The Unmanned Aerial Vehicle (UAV) Jetpods
The Unmanned Aerial Vehicle (UAV), is a term you'll hear a lot more about over the coming years. In the past it has mainly been mentioned whenever a technologically advanced country (aka the USA) is involved in warfare.
The biggest advantage of a UAV is that it can be put 'in harm's way' - it can be put in a dangerous situation where the odds of losing a pilot (the most valuable part of any aircraft) are simply too great.
Used on a limited but increasing scale since the Vietnam War for aerial surveillance - 10 UAV systems were used in the US invasion of Iraq - UAVs are now taking on a more active combat role as well as finding applications in the private sector.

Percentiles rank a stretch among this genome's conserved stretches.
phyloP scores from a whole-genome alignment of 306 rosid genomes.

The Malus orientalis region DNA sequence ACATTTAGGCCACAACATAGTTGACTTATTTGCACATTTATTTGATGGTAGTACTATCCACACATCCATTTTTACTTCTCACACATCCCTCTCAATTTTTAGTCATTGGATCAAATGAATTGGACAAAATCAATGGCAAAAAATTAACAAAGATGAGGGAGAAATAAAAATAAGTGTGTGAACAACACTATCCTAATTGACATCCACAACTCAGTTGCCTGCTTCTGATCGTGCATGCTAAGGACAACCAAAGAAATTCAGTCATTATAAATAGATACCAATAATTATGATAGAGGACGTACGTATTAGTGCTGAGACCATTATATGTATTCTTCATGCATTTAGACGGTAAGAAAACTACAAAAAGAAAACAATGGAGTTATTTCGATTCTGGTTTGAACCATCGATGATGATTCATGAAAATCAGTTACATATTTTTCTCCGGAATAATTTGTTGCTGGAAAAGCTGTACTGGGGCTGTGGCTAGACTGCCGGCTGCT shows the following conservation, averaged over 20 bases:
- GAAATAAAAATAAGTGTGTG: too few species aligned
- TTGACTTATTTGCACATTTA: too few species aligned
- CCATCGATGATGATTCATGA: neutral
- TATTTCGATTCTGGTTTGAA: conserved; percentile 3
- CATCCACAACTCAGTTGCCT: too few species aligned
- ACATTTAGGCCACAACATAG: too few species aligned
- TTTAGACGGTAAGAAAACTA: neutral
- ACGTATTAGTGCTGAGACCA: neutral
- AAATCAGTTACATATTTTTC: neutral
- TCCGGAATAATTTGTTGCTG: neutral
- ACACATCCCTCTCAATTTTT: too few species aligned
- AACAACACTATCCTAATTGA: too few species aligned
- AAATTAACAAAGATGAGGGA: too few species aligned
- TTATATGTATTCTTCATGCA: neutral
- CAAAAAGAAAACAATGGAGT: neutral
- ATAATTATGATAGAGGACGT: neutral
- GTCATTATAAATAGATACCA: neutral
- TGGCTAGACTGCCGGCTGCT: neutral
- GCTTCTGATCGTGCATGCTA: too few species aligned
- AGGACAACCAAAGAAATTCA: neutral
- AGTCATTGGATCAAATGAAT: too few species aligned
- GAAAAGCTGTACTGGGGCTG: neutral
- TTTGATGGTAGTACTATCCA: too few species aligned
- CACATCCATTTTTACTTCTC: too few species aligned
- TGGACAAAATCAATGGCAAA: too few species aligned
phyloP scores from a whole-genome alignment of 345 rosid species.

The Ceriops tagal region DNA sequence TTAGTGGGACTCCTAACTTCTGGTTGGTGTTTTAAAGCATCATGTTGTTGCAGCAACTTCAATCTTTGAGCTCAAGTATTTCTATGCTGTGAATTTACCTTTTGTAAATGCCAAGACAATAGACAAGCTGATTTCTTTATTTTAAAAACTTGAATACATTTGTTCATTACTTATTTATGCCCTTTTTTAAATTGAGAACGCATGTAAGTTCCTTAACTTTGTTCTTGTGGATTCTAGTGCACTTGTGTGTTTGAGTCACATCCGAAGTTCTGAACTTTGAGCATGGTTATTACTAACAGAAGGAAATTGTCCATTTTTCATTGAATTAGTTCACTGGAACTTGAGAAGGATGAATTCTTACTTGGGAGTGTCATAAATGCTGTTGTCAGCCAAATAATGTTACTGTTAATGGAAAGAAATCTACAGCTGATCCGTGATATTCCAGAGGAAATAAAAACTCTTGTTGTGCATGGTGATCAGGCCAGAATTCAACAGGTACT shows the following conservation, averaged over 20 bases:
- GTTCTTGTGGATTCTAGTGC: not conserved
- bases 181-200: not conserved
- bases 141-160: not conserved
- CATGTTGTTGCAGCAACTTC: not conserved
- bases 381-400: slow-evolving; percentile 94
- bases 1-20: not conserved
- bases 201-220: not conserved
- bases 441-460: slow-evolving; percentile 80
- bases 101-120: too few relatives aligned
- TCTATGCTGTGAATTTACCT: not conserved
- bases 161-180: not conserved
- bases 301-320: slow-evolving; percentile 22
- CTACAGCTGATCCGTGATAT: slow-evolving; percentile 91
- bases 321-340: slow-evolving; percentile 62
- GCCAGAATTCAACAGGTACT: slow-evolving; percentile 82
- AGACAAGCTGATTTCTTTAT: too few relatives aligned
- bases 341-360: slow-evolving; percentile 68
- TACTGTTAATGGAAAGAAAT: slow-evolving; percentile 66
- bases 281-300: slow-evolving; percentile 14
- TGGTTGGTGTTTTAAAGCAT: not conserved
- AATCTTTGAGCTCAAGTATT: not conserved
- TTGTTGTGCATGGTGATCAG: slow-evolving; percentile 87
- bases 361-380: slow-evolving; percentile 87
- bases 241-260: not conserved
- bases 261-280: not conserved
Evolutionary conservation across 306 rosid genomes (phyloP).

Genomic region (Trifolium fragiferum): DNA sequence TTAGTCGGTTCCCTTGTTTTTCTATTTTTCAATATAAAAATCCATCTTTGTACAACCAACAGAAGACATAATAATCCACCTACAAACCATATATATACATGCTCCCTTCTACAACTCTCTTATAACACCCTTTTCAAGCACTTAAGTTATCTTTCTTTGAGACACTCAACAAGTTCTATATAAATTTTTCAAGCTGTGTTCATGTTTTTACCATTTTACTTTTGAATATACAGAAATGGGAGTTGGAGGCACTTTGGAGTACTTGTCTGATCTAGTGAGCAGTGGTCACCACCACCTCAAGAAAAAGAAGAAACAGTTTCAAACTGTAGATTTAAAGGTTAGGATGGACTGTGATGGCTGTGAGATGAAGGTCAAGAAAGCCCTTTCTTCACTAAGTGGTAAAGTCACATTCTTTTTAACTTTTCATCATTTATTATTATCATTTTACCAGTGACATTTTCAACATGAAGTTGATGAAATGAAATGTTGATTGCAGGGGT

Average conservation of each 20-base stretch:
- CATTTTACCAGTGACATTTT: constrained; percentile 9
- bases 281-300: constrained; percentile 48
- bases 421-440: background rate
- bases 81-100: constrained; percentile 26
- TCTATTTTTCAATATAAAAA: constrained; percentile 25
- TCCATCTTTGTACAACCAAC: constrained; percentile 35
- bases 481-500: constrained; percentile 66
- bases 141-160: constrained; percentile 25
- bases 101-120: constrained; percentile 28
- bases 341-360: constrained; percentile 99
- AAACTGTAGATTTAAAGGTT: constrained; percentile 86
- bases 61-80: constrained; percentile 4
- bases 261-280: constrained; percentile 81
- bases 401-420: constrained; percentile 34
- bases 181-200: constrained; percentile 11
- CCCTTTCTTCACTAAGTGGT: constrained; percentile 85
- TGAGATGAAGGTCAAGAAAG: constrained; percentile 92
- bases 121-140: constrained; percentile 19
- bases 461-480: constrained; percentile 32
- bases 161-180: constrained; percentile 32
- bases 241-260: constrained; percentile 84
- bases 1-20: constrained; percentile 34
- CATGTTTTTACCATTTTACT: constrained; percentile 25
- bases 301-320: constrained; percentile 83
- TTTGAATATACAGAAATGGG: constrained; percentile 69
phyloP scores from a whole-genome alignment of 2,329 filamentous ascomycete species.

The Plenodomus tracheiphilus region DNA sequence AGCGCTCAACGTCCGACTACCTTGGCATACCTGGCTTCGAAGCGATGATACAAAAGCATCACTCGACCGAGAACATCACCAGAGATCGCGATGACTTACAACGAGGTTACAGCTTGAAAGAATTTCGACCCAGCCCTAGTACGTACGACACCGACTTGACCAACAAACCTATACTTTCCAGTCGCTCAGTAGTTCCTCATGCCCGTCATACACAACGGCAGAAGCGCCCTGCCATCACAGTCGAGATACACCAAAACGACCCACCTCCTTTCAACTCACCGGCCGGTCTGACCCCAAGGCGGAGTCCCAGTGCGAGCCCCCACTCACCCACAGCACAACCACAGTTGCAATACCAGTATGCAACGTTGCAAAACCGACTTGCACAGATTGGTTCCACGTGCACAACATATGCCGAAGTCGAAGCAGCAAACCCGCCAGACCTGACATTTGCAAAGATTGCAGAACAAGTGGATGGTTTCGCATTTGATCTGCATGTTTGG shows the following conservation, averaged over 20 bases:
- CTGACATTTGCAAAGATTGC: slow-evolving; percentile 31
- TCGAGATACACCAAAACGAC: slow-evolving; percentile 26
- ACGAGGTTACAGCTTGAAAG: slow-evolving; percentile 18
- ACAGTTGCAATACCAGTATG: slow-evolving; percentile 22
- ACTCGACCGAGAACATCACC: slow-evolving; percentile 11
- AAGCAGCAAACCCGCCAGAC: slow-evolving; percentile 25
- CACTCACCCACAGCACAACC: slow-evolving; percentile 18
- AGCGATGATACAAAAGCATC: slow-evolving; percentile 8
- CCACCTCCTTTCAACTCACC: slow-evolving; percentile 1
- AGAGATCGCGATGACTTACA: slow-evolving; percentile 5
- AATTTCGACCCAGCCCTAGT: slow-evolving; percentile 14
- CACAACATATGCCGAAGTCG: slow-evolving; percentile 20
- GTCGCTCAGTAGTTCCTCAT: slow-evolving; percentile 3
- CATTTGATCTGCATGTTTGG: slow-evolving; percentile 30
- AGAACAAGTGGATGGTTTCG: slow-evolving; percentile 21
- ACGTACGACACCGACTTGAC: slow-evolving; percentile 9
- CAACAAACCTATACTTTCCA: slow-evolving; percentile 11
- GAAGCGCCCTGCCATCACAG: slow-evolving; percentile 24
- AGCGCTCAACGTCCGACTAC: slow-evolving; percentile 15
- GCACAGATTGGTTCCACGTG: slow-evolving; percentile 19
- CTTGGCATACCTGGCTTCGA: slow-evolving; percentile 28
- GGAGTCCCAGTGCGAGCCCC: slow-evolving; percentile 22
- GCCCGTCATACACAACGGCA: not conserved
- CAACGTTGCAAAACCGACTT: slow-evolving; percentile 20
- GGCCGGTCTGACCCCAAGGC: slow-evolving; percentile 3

There are two Unmanned Aerial Vehicle (UAV) variants planned, and these offer some unique capabilities, including the ability to maintain a hover as well as sweeping areas at 300 knots.
With its advanced eyesight, it would be capable of fire watch, coast guard search and surveillance, 24 hours a day in all weather and will be capable of rescuing one person remotely under the control of base-station operatives up to 300 miles away.
The U-600 has been designed to carry out autonomous light resupply, construction and engineering repair tasking along-side oil rigs, large ships, high-rise buildings and other very remote scientific stations in desert or polar regions.
Gizmo has written some extensive articles on unmanned aerial vehicles, the worlds most advanced commercial UAV, multi-vehicle and voice controlled UAVs, the X45-C Unmanned Aerial Bomber and a host of others.